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The Romney Tax-Return Controversy and the Fraud of Double Taxation



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You might think, as some are saying, that the controversy over how much Governor Romney has paid in taxes is a distraction form the real issues Americans care about. That is certainly true insofar as the purpose is to paint Romney as a tax-dodger who pays lower taxes than you do and is basically just a rich guy who doesn’t understand real Americans. (As an aside, making your opponent look like John Kerry is a great strategy in all situations.)  

Governor Romney now says he paid a little over 13 percent in taxes on his income. But that is almost certainly a dramatic understatement of the taxes he has actually paid. Virtually all his income in recent years has been from investments — capital gains, interest, and dividend income — and virtually all of that has been (or will be) taxed separately on the companies he’s invested in, as corporate income tax. So think of it this way: Let’s say that you own a company that makes $100 in income. It pays 80 percent tax on that, which leaves $20 that it can pay to you in dividends. Then let’s say that you pay 5 percent in tax on that dividend income. That leaves $19. Team Obama would say that you only paid a 5 percent tax! And yet the government has ended up with $81 of your income, and left you only $19. In what real-life sense is that a 5 percent tax?

Because this sort of multiple taxation on the same income stream hides the real rate of taxation, our current tax system amounts to a fraud on the public. Americans think that rich people and corporations pay lower taxes than they do. (And that is sometimes true, because of the exemptions, credits, and subsidies that you get if, say, the Obama administration likes your industry). But if you consider effective tax rates, it is usually false. 

It’s important to grasp that the fraud of double taxation applies as much with capital gains as it does to dividend income. A company’s value increases as a result of past income and expected future income, and the company has paid or will have to pay tax on all of that. Some companies run losses for years and their value still increases because of high expectations for future income. But it is still income, whether in the past or in the future, that increases the value of a company, and the company has to pay tax on virtually all of that. Think of it like this: Let’s suppose you own a company that is worth $100 dollars, and that company makes a $100 profit, taxed at, say, 40 percent to the company. Now the company has $60 that it can either pass on to you as dividend income, or hold as cash or investments. If the former, you now have to pay tax on the $60 of dividend income. If the latter, your company is now worth $160, and you now have “unrealized” capital gains in the amount of $60, which you will “realize” whenever you sell your stake, and at that point you will have to pay capital-gains tax.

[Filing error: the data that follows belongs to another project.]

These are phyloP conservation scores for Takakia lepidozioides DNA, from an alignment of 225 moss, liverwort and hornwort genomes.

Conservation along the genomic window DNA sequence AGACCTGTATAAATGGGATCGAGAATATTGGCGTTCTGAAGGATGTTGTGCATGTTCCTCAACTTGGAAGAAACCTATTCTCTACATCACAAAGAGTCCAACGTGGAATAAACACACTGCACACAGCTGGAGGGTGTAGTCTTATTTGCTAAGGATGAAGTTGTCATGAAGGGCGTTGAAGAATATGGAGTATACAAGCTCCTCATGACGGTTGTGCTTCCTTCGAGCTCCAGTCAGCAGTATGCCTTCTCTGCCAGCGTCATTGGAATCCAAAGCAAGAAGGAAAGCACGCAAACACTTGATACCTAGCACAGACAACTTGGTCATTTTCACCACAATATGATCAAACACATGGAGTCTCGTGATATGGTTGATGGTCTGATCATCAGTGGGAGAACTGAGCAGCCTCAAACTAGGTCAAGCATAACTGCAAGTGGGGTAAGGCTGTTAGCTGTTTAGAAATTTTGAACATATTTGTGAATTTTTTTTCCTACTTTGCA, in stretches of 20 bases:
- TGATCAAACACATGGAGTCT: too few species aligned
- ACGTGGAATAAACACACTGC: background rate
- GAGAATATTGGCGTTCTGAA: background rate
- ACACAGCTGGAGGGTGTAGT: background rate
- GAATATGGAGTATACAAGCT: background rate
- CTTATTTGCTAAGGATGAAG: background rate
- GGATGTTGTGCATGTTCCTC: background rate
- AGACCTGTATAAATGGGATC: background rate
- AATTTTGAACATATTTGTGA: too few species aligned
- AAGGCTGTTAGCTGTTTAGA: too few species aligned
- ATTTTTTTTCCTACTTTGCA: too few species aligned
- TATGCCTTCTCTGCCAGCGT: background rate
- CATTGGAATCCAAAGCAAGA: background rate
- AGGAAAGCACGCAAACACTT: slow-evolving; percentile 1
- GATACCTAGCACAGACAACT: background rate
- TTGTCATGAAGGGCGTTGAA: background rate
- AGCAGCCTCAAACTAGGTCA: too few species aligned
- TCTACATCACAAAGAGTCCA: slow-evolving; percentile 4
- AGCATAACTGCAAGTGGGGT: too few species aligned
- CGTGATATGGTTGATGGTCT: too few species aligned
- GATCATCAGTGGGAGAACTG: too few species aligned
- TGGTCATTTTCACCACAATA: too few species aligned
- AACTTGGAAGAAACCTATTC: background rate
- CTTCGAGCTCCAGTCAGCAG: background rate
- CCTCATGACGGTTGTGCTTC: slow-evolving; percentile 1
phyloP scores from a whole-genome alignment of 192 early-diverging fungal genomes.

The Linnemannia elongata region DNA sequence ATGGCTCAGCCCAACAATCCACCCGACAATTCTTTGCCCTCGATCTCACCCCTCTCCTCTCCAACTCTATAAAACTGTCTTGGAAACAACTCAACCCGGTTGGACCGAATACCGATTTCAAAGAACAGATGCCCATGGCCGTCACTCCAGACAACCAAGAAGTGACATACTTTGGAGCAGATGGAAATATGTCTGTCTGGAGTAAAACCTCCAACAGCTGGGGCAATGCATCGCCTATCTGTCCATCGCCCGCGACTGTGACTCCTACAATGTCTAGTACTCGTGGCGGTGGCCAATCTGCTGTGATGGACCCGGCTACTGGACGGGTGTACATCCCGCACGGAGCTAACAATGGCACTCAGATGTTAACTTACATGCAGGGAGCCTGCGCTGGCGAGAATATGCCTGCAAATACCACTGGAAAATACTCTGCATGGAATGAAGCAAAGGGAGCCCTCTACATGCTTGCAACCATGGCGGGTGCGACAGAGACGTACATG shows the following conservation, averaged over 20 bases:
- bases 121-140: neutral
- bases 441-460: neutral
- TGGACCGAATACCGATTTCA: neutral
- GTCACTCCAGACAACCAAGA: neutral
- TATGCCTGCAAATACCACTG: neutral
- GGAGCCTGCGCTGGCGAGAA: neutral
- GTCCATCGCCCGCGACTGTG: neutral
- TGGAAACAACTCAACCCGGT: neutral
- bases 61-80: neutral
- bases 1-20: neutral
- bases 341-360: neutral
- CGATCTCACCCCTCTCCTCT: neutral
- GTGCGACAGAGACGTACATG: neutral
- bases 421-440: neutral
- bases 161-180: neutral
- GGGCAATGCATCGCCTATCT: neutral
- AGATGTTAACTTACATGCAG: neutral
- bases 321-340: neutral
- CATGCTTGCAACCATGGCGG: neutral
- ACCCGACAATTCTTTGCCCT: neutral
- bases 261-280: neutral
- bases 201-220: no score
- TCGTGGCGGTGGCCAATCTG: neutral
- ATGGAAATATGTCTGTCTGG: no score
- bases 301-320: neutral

In either case, you are going to have to pay taxes on an income stream that is subject to double taxation at an aggregate rate that would probably be politically impossible to impose as a single tax.

This matters because American companies are already subject to the developed world’s most oppressive rates of business-income taxation, even before the taxes on capital gains and dividend income. Now the Obama administration wants to push the latter up to the same level as the former. Do Americans realize that Team Obama wants the government to take away such a substantial proportion of businesses’ and individuals’ income? No, they don’t, thanks to the smokescreen of double taxation.



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